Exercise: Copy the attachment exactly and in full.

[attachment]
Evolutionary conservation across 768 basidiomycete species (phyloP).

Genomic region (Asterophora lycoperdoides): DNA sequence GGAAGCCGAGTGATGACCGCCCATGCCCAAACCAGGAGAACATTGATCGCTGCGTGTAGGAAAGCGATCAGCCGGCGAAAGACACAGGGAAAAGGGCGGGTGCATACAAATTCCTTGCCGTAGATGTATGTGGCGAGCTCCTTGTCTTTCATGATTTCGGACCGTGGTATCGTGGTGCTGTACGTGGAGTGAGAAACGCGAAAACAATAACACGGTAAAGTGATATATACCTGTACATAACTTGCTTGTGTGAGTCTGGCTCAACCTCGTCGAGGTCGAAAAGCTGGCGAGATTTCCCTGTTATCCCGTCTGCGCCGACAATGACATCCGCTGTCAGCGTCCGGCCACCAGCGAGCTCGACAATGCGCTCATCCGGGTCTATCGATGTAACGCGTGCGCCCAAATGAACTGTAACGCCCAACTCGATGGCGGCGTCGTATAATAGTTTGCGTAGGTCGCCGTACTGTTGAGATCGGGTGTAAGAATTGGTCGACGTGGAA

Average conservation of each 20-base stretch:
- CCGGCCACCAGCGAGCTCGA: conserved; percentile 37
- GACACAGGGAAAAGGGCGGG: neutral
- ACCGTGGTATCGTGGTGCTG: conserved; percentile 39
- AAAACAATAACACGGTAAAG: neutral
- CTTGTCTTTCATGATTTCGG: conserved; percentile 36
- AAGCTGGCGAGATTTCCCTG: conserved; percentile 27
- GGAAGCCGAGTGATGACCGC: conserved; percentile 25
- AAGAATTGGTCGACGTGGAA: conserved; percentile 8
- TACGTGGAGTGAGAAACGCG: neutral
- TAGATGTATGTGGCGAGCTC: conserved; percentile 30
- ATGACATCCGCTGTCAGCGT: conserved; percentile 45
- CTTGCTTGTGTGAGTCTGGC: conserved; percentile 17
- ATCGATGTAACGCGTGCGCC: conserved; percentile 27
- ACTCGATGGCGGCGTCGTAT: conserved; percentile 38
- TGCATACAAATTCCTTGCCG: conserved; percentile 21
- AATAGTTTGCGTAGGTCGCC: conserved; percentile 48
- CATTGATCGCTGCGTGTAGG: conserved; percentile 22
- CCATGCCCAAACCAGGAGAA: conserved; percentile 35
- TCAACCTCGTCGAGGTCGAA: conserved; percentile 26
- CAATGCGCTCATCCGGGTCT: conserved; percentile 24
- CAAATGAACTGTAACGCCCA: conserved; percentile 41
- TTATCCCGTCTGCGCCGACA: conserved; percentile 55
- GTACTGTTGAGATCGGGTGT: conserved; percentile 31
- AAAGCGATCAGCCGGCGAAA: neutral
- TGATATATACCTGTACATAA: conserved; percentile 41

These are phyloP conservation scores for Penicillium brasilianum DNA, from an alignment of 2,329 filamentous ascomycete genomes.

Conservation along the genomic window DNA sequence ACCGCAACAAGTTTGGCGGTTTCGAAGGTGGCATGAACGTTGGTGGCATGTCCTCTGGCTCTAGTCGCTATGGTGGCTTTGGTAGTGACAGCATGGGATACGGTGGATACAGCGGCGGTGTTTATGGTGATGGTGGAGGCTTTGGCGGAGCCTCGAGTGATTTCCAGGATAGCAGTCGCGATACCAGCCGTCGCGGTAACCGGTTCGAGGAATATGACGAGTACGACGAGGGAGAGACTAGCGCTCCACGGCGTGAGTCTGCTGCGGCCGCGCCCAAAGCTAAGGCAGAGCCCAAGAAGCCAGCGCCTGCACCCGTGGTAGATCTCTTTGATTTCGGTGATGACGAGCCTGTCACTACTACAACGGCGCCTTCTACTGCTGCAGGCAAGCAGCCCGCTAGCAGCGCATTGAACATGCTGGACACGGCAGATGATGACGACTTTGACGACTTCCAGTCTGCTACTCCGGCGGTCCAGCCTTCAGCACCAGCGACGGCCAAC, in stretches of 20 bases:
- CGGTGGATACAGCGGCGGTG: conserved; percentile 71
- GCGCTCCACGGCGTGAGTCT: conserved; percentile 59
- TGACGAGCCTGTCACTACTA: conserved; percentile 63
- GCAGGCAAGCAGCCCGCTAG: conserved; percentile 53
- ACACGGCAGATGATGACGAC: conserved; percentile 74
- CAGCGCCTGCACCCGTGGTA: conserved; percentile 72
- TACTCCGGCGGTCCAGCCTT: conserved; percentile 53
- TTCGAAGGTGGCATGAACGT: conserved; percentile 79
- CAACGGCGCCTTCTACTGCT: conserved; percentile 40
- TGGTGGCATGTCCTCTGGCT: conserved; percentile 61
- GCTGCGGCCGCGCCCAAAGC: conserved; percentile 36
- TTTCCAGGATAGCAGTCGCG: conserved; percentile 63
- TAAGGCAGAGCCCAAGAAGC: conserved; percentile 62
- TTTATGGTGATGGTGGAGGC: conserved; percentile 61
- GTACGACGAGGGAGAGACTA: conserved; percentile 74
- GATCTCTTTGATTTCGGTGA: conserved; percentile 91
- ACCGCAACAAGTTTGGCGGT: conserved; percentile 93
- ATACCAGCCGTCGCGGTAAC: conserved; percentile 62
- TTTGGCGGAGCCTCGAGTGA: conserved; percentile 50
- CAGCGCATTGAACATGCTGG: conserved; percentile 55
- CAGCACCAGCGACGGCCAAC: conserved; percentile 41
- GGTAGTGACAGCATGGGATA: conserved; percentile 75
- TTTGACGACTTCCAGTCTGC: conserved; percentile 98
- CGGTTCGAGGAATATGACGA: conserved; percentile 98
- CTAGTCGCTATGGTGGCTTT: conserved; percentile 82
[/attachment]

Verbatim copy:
Evolutionary conservation across 768 basidiomycete species (phyloP).

Genomic region (Asterophora lycoperdoides): DNA sequence GGAAGCCGAGTGATGACCGCCCATGCCCAAACCAGGAGAACATTGATCGCTGCGTGTAGGAAAGCGATCAGCCGGCGAAAGACACAGGGAAAAGGGCGGGTGCATACAAATTCCTTGCCGTAGATGTATGTGGCGAGCTCCTTGTCTTTCATGATTTCGGACCGTGGTATCGTGGTGCTGTACGTGGAGTGAGAAACGCGAAAACAATAACACGGTAAAGTGATATATACCTGTACATAACTTGCTTGTGTGAGTCTGGCTCAACCTCGTCGAGGTCGAAAAGCTGGCGAGATTTCCCTGTTATCCCGTCTGCGCCGACAATGACATCCGCTGTCAGCGTCCGGCCACCAGCGAGCTCGACAATGCGCTCATCCGGGTCTATCGATGTAACGCGTGCGCCCAAATGAACTGTAACGCCCAACTCGATGGCGGCGTCGTATAATAGTTTGCGTAGGTCGCCGTACTGTTGAGATCGGGTGTAAGAATTGGTCGACGTGGAA

Average conservation of each 20-base stretch:
- CCGGCCACCAGCGAGCTCGA: conserved; percentile 37
- GACACAGGGAAAAGGGCGGG: neutral
- ACCGTGGTATCGTGGTGCTG: conserved; percentile 39
- AAAACAATAACACGGTAAAG: neutral
- CTTGTCTTTCATGATTTCGG: conserved; percentile 36
- AAGCTGGCGAGATTTCCCTG: conserved; percentile 27
- GGAAGCCGAGTGATGACCGC: conserved; percentile 25
- AAGAATTGGTCGACGTGGAA: conserved; percentile 8
- TACGTGGAGTGAGAAACGCG: neutral
- TAGATGTATGTGGCGAGCTC: conserved; percentile 30
- ATGACATCCGCTGTCAGCGT: conserved; percentile 45
- CTTGCTTGTGTGAGTCTGGC: conserved; percentile 17
- ATCGATGTAACGCGTGCGCC: conserved; percentile 27
- ACTCGATGGCGGCGTCGTAT: conserved; percentile 38
- TGCATACAAATTCCTTGCCG: conserved; percentile 21
- AATAGTTTGCGTAGGTCGCC: conserved; percentile 48
- CATTGATCGCTGCGTGTAGG: conserved; percentile 22
- CCATGCCCAAACCAGGAGAA: conserved; percentile 35
- TCAACCTCGTCGAGGTCGAA: conserved; percentile 26
- CAATGCGCTCATCCGGGTCT: conserved; percentile 24
- CAAATGAACTGTAACGCCCA: conserved; percentile 41
- TTATCCCGTCTGCGCCGACA: conserved; percentile 55
- GTACTGTTGAGATCGGGTGT: conserved; percentile 31
- AAAGCGATCAGCCGGCGAAA: neutral
- TGATATATACCTGTACATAA: conserved; percentile 41

These are phyloP conservation scores for Penicillium brasilianum DNA, from an alignment of 2,329 filamentous ascomycete genomes.

Conservation along the genomic window DNA sequence ACCGCAACAAGTTTGGCGGTTTCGAAGGTGGCATGAACGTTGGTGGCATGTCCTCTGGCTCTAGTCGCTATGGTGGCTTTGGTAGTGACAGCATGGGATACGGTGGATACAGCGGCGGTGTTTATGGTGATGGTGGAGGCTTTGGCGGAGCCTCGAGTGATTTCCAGGATAGCAGTCGCGATACCAGCCGTCGCGGTAACCGGTTCGAGGAATATGACGAGTACGACGAGGGAGAGACTAGCGCTCCACGGCGTGAGTCTGCTGCGGCCGCGCCCAAAGCTAAGGCAGAGCCCAAGAAGCCAGCGCCTGCACCCGTGGTAGATCTCTTTGATTTCGGTGATGACGAGCCTGTCACTACTACAACGGCGCCTTCTACTGCTGCAGGCAAGCAGCCCGCTAGCAGCGCATTGAACATGCTGGACACGGCAGATGATGACGACTTTGACGACTTCCAGTCTGCTACTCCGGCGGTCCAGCCTTCAGCACCAGCGACGGCCAAC, in stretches of 20 bases:
- CGGTGGATACAGCGGCGGTG: conserved; percentile 71
- GCGCTCCACGGCGTGAGTCT: conserved; percentile 59
- TGACGAGCCTGTCACTACTA: conserved; percentile 63
- GCAGGCAAGCAGCCCGCTAG: conserved; percentile 53
- ACACGGCAGATGATGACGAC: conserved; percentile 74
- CAGCGCCTGCACCCGTGGTA: conserved; percentile 72
- TACTCCGGCGGTCCAGCCTT: conserved; percentile 53
- TTCGAAGGTGGCATGAACGT: conserved; percentile 79
- CAACGGCGCCTTCTACTGCT: conserved; percentile 40
- TGGTGGCATGTCCTCTGGCT: conserved; percentile 61
- GCTGCGGCCGCGCCCAAAGC: conserved; percentile 36
- TTTCCAGGATAGCAGTCGCG: conserved; percentile 63
- TAAGGCAGAGCCCAAGAAGC: conserved; percentile 62
- TTTATGGTGATGGTGGAGGC: conserved; percentile 61
- GTACGACGAGGGAGAGACTA: conserved; percentile 74
- GATCTCTTTGATTTCGGTGA: conserved; percentile 91
- ACCGCAACAAGTTTGGCGGT: conserved; percentile 93
- ATACCAGCCGTCGCGGTAAC: conserved; percentile 62
- TTTGGCGGAGCCTCGAGTGA: conserved; percentile 50
- CAGCGCATTGAACATGCTGG: conserved; percentile 55
- CAGCACCAGCGACGGCCAAC: conserved; percentile 41
- GGTAGTGACAGCATGGGATA: conserved; percentile 75
- TTTGACGACTTCCAGTCTGC: conserved; percentile 98
- CGGTTCGAGGAATATGACGA: conserved; percentile 98
- CTAGTCGCTATGGTGGCTTT: conserved; percentile 82